Now that the season has come to an end for the Toronto Raptors, we’re taking the next week to grade how each key player on this season’s team performed in the playoffs, from Kyle Lowry and Pascal Siakam to Norman Powell and Serge Ibaka.
After taking a look at Lowry, we shift the focus to Pascal Siakam.
Coming into the 2020 NBA Playoffs, the expectations surrounding Pascal Siakam were high, to say the least.
The lofty expectations came from a good place, though. Siakam, who was named the league’s Most Improved Player at the end of the 2018-19 season, made another leap in a season that saw him sign a max contract extension and earn his first All-Star selection – as a starter, no less.
To whom much is given, much is expected, and as Siakam struggled during the opening games of the NBA restart, questions began to loom surrounding his preparedness to be the No. 1 option for a playoff team.
Leading into Toronto’s first round series with the Brooklyn Nets, both Fred VanVleet and head coach Nick Nurse expressed confidence in Siakam as the team’s No. 1, with VanVleet saying “I’m not worried about Pascal at all.”
This would be a sentiment VanVleet echoed after Siakam scored 18 points on 4-for-13 (30.8%) shooting in Game 1 against Brooklyn. While the shooting percentage wasn’t great, his misses were largely a product of failing to finish through contact and his being off balance in spots.
It just appeared to be an off night.
In Games 2 through 4 of Toronto’s first-round series with Brooklyn, Siakam would average 21.7 points, 6.7 rebounds and 6.0 assists on .441/.294/.533 shooting splits.
He posted a 20-point, 10-assist double-double in the team’s closeout victory over the Nets, a testament to his improvement as a passer and playmaker.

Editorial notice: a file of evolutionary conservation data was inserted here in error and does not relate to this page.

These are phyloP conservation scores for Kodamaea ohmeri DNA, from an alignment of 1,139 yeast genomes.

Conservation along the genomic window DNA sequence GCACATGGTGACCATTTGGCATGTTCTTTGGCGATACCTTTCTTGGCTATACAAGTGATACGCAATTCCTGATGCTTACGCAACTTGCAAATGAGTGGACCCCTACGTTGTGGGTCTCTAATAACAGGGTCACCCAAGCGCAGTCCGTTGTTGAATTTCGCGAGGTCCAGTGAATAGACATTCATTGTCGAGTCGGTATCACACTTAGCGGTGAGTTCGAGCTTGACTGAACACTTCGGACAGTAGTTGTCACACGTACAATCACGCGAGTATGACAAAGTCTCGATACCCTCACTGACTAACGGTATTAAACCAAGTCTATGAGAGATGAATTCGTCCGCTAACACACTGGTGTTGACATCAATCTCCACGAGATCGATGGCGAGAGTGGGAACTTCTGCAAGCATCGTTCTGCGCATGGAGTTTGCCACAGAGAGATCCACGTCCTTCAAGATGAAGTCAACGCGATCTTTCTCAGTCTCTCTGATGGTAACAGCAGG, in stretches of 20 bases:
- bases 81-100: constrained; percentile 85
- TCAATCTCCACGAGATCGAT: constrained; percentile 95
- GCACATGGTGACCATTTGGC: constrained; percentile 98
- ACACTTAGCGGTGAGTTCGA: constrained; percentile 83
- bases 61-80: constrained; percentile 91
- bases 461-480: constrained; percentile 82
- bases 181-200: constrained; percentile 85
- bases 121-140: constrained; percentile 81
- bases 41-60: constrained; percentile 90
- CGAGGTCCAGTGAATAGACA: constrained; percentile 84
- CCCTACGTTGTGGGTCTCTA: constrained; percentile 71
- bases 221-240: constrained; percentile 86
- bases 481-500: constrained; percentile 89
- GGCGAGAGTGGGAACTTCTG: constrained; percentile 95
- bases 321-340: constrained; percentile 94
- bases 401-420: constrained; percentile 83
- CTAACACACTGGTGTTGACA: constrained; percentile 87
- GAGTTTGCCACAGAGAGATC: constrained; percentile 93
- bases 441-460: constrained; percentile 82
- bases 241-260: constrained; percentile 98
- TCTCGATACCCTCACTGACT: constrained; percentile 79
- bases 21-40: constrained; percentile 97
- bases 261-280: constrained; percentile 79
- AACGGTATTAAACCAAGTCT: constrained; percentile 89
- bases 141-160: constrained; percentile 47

While the scoring numbers improved over the course of the opening round, Siakam didn’t truly look like his normal self on offence, which remained a cause for concern ahead of the Raptors meeting with a staunch opponent in the Boston Celtics.
Again, confidence appeared to be a factor in the second round, with Siakam shooting a combined 11-for-32 (34.4%) in Games 1 and 2 as Toronto found itself down 0-2 in the series.
As the Raptors clawed back to tie things up, Siakam had his moments, including a 23-point performance in Game 4. While he shot just 2-for-13 from beyond the arc in Game 4, it appeared as though he had made a breakthrough when he let out a roar after hitting a big 3-pointer late.
Throughout the entire restart, it felt Iike Siakam was on the brink of making the breakthrough that just didn’t come in time.
In Games 5 through 7 of the Celtics series, he averaged just 11.7 points on 37.5% shooting while missing each of his eight 3-point attempts. As he struggled to connect on looks that typically go for him, it appeared as though his confidence had taken another hit.
A missed layup from the first overtime in Game 6 is a clear example of this that sticks out.
These are the types of shots that allow players to get going, and he struggled to connect on these at times, too.
After Toronto’s Game 7 loss, Siakam shouldered the blame for the way things went in the series and vowed to improve:
“I have to be better. Definitely a low moment for me, just a learning experience. Just knowing that you gotta be ready and I wasn’t able to really help my teammates and stuff so, yeah, I take a lot of the blame.”
While he clearly wasn’t at his best, the blame doesn’t fall solely on Siakam, who, ultimately had to get acclimated to a new role on the fly in a season of unique circumstances.
And that’s just through a lens that focuses on his scoring ability.
As our Carlan Gay outlined during the conference semifinals, Siakam still found ways to contribute outside of putting the ball in the bucket, most notably as a defender, rebounder and passer. While the narrative surrounding his postseason performance will understandably be centred on his scoring, you can’t lose sight of the other ways in which he contributed to team success.
That we all expected a breakthrough offensively shows that there is a greater understanding that he is, indeed, capable of becoming that guy in due time. It just wasn’t this year.
We didn’t see the best version of Pascal Siakam in the 2020 postseason but this won’t be the last we see of Pascal Siakam.
While there is plenty of room for improvement, the 2020 NBA Playoffs were far from a failure for the 26-year-old. If Siakam’s history in this league is any indicator, he’ll use this as fuel to bounce back to meet these high expectations next postseason.
Playoff Grade: C
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